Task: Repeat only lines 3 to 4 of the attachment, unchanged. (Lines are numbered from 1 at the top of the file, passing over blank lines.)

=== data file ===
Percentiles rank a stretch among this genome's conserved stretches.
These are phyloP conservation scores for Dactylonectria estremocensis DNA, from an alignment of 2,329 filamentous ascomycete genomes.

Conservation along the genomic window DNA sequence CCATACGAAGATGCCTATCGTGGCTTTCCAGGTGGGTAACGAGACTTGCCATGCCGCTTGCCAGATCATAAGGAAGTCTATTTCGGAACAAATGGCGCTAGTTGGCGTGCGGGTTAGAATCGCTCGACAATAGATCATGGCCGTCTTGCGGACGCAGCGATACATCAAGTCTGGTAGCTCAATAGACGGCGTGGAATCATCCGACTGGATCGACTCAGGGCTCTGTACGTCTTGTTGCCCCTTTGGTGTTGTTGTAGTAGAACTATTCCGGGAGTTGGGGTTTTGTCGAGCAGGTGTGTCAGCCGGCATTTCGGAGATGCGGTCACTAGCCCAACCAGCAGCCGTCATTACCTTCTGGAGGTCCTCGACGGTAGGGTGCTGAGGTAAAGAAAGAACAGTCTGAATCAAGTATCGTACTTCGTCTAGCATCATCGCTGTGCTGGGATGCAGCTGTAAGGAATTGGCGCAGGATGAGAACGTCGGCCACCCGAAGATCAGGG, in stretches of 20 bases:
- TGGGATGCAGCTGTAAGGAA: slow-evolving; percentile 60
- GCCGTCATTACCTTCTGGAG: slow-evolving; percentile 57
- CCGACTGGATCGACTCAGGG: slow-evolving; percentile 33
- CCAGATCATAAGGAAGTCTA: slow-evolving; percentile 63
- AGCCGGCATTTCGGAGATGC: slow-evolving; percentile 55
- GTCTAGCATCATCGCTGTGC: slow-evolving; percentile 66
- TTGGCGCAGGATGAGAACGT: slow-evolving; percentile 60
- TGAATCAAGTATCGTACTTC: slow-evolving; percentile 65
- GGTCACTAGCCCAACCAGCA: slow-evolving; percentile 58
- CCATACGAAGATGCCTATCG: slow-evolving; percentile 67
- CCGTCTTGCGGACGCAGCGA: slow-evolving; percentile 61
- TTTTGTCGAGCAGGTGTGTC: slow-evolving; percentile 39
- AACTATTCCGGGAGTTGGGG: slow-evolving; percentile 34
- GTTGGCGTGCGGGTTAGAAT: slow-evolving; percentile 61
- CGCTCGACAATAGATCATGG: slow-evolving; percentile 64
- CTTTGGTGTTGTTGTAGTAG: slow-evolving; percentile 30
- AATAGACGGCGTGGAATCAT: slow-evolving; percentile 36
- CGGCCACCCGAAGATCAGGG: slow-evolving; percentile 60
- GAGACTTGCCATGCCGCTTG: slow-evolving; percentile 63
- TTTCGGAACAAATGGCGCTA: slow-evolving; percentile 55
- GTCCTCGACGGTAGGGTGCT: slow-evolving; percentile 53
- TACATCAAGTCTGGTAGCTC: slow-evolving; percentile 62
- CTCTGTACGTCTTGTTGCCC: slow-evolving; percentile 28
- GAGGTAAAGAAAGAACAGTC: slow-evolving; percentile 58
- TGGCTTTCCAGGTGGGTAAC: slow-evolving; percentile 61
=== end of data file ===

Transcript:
Conservation along the genomic window DNA sequence CCATACGAAGATGCCTATCGTGGCTTTCCAGGTGGGTAACGAGACTTGCCATGCCGCTTGCCAGATCATAAGGAAGTCTATTTCGGAACAAATGGCGCTAGTTGGCGTGCGGGTTAGAATCGCTCGACAATAGATCATGGCCGTCTTGCGGACGCAGCGATACATCAAGTCTGGTAGCTCAATAGACGGCGTGGAATCATCCGACTGGATCGACTCAGGGCTCTGTACGTCTTGTTGCCCCTTTGGTGTTGTTGTAGTAGAACTATTCCGGGAGTTGGGGTTTTGTCGAGCAGGTGTGTCAGCCGGCATTTCGGAGATGCGGTCACTAGCCCAACCAGCAGCCGTCATTACCTTCTGGAGGTCCTCGACGGTAGGGTGCTGAGGTAAAGAAAGAACAGTCTGAATCAAGTATCGTACTTCGTCTAGCATCATCGCTGTGCTGGGATGCAGCTGTAAGGAATTGGCGCAGGATGAGAACGTCGGCCACCCGAAGATCAGGG, in stretches of 20 bases:
- TGGGATGCAGCTGTAAGGAA: slow-evolving; percentile 60